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A Philadelphia Union blog hosted by Christopher A. Vito and Matthew De George

Wednesday, July 5, 2017

A summer peak: Why the Union's 3-0 win over New England is bad news

Before Roland Alberg, center, and company do too much celebrating,
a big summer win like Sunday's over New England has rarely been apropos
of anything for the Union. (For Digital First Media/Mike Reeves)
The Union are coming off arguably their best performance of the season, a 3-0 drubbing of New England at home Sunday. It was comfortable, it was steady on both ends, with a rock-solid defense and crucial bouts of finishing in the attacking third.

It’s also a harbinger of things to come, right? Not so fast.

Sunday represented what has become a yearly tradition – a June/July hammering of an opponent at home that raises the Union’s hopes of a mid-summer renaissance. Often, that result hasn’t elevated the Union much higher than the three points gleaned on the day. Let’s go year-by-year:

- In 2016, the Union pounded D.C. United, 3-0, on July 9 thanks to – as it was known until just a few weeks ago – Ilsinho’s only two goals. One of those tallies, along with a Roland Alberg marker, came from the penalty spot on a day where the D.C. was reduced to 10 men thanks to a Kofi Opare red. The result came on the heels of two straight losses and was offered as proof that an early-season surge wasn’t regressing to the mean. What followed was just three wins in three months as part of a 3-8-4 finish and a first-round playoff ouster.

- The 2015 Union were a thoroughly forgettable bunch. But out of the Gold Cup break that year on July 11, they thumped Portland, 3-0, when coach Caleb Porter packed only a pair of reserve outside backs for the trip – the legendary duo of Taylor Peay and Jeanderson, both in MLS debuts to forget. That was the alchemy that produced Andrew Wenger’s first (and only) goal of the season in his 20th (and somehow not final) appearance. Vincent Nogueira also scored twice in Brian Sylvestre’s fifth and final shutout with the club. And the momentum translated to … Three straight losses and a five-match winless streak.




- OK, it wasn’t a shutout. But the Union’s 3-1 win over the Red Bulls July 16, 2014 fostered hope that the Jim Curtin new-coach bump might be sustainable. Conor Casey chose wisely in drinking from the right grail to cap a streak of six goals in six games, while Fred (!!!) also checked in with his first and only goal of his 14th of 16 stints with the Union (and counting?). This result actually translated to consistent form for a while – followed by two road draws, the Union went on a five-match unbeaten streak and lost once in an 11-game streak (5-1-5). But the exhaustion of the U.S. Open Cup final run eventually took its toll.

- The 2013 summer surge arrived early, the Union running up 3-0 wins on either side of that summer’s break – June 5 against Columbus and June 23 against the Red Bulls. Casey scored three goals in that span, while Brian Carroll notched the opener against his former team. They parlayed the momentum into a three-game winless streak and a stop-start summer under John Hackworth before a five-game winless streak into September torpedoed playoff hopes.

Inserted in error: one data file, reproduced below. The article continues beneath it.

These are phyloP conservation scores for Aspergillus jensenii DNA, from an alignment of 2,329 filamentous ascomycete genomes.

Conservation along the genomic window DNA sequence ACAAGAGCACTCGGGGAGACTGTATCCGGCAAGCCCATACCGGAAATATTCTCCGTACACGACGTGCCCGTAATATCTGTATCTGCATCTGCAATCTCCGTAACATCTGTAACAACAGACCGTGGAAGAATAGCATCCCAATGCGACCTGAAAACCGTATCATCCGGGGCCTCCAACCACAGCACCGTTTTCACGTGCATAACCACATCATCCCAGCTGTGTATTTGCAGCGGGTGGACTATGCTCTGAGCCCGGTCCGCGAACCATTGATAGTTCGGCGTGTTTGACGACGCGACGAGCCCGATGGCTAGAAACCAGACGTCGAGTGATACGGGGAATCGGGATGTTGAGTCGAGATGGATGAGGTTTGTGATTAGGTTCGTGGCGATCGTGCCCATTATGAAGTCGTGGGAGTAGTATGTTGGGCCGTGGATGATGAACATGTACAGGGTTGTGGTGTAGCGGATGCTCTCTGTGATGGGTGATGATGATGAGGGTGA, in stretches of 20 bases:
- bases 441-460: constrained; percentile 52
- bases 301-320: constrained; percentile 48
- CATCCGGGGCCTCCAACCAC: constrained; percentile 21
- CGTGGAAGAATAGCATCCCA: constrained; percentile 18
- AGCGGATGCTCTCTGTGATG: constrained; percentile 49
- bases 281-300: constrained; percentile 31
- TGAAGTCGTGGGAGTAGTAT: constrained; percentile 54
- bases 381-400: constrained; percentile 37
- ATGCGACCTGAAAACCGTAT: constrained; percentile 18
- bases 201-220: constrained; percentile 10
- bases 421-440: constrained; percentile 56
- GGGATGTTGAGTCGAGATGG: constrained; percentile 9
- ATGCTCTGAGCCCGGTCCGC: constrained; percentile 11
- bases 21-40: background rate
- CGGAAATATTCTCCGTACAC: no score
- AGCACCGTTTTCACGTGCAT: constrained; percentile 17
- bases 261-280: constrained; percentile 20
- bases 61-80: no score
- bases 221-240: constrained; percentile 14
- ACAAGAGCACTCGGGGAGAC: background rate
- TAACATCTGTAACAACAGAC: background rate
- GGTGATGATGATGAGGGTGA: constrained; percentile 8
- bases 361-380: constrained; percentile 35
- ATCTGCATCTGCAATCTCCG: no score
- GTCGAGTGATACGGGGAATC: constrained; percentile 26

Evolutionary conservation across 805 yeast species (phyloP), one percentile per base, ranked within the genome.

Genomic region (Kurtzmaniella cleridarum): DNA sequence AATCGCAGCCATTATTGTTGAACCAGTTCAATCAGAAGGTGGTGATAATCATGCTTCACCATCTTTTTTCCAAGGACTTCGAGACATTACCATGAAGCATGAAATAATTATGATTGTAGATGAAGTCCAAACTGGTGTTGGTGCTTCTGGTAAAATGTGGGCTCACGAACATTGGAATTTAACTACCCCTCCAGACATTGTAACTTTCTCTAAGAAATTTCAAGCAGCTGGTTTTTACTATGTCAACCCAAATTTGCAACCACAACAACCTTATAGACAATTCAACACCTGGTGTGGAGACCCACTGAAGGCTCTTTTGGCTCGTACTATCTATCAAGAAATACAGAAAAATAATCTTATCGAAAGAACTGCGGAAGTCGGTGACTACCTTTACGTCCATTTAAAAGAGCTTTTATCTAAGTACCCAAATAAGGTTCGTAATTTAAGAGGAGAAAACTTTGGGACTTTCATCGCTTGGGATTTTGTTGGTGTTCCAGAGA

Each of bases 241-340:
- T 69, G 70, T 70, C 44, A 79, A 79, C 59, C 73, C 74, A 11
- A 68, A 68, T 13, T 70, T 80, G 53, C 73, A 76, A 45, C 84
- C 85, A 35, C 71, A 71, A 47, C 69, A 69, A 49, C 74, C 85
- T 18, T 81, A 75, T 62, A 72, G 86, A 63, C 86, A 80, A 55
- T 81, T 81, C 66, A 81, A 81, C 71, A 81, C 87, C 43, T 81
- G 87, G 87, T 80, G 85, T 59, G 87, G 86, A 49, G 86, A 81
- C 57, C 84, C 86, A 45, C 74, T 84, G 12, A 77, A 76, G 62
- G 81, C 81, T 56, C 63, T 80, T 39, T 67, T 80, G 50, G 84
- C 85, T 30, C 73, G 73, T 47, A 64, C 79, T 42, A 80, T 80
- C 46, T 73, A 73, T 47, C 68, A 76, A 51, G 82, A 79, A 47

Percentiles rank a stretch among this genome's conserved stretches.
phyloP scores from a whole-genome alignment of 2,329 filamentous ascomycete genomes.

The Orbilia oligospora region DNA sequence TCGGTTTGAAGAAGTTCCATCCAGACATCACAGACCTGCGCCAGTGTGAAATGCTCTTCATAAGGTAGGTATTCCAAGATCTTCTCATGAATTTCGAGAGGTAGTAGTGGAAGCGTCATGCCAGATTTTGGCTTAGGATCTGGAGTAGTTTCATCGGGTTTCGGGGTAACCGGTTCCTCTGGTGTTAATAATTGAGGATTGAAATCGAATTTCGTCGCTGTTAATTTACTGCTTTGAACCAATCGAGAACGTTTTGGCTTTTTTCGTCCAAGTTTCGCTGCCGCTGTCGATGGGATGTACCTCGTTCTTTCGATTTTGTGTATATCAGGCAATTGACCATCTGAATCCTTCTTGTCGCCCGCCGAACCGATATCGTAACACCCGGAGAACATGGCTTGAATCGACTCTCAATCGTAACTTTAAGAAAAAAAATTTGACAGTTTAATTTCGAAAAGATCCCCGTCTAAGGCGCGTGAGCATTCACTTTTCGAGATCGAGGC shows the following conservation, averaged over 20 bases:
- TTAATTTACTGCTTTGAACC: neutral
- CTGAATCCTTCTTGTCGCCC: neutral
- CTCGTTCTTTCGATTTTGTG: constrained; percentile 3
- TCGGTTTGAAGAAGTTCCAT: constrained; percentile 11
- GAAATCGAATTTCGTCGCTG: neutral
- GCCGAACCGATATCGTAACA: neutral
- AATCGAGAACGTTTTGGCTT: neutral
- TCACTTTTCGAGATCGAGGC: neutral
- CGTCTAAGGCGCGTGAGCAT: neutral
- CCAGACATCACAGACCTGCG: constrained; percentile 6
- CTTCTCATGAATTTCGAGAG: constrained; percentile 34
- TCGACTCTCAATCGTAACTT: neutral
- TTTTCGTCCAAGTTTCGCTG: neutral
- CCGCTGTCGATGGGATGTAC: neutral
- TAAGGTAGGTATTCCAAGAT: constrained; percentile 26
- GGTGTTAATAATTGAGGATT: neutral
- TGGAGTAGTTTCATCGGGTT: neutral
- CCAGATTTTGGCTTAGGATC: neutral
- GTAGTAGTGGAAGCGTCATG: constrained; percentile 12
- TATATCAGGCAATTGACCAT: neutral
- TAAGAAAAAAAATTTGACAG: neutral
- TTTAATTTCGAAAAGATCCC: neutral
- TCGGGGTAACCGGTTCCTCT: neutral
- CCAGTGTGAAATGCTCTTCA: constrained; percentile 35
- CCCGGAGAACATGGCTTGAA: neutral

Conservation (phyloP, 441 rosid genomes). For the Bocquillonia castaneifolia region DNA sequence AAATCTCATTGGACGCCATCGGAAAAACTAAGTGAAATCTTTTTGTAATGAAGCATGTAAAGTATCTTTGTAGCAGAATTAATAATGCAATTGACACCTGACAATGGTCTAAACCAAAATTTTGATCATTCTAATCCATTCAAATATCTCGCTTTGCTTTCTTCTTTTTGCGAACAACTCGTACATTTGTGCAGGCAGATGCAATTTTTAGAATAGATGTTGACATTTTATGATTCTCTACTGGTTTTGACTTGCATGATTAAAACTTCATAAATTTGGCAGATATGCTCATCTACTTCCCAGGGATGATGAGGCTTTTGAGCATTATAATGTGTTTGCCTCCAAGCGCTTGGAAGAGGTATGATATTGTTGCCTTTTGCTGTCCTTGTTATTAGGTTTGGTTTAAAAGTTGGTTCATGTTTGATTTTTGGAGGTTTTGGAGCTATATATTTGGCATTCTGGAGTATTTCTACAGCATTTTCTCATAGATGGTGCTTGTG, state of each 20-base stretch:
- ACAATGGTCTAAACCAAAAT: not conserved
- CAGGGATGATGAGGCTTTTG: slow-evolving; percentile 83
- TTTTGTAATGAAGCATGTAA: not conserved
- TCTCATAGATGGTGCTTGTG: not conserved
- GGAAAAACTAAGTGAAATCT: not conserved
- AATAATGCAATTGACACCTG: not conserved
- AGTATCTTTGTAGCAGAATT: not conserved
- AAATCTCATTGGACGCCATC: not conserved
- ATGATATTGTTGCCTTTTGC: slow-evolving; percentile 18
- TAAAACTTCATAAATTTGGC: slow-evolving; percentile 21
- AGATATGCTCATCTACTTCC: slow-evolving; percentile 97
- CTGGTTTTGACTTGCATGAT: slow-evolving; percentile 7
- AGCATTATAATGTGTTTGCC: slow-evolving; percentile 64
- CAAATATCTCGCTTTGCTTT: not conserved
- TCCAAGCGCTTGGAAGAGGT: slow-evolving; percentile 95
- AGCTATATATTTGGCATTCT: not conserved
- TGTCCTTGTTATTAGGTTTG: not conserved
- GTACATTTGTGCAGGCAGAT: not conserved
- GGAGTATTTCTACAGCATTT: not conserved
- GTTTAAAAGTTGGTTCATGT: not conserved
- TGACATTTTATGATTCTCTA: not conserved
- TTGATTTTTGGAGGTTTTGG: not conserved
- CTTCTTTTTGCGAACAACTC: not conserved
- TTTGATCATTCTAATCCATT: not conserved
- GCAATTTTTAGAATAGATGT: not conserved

- July 8, 2012 was all about revenge: A May 26 loss to previously winless Toronto cost Peter Nowak his job. So in defense of their old coach (sarcasm alert!) the Union trounced TFC, 3-0, at PPL Park. Gabriel Gomez, Freddy Adu and Antoine Hoppenot got on the board as part of the Hackworth bump, a stretch of five wins in seven games … followed by an eight-game winless streak (0-4-4) that stretched from July to September.

- The Union were on fire by July 16, 2011, their eighth win of the season via a 3-0 pummeling of the Revs in Foxborough aided by Benny Feilhaber’s red card (it's almost like we shouldn't be that impressed with wins over the Revs any more, huh?). Carlos Ruiz and Carlos Valdes had scored by that point for the first-place Union, who were on to bigger and better things as a bona fide MLS Cup contender, right? Try an eight-game slide (0-3-5) after that win.

This paints a bleak picture. But there is one team for which Sunday’s result is excellent news: New England. The Union’s midseason victims have traditionally fared well. D.C. last year made the playoffs. Portland in 2015 won MLS Cup over Columbus, who the Union had beaten 3-0 on June 3. In 2014, the Red Bulls surmounted the beatdown at PPL Park to make the playoffs; the year before, it was but a blip on the radar on the way to the Supporters Shield. For counterpoint's sake, the Revs in 2011 and TFC in 2012 were biblically bad. The Union, meanwhile, have only made the playoffs twice in those six seasons.

It’s a tradition that the Union, with the big summer win in hand, would now like to do away with.

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1 Comments:

Anonymous Anonymous said...

Couldn't the 2012 version be the 4-0 in late June against SKC who had a better season than TFC?

July 7, 2017 at 11:28 AM 

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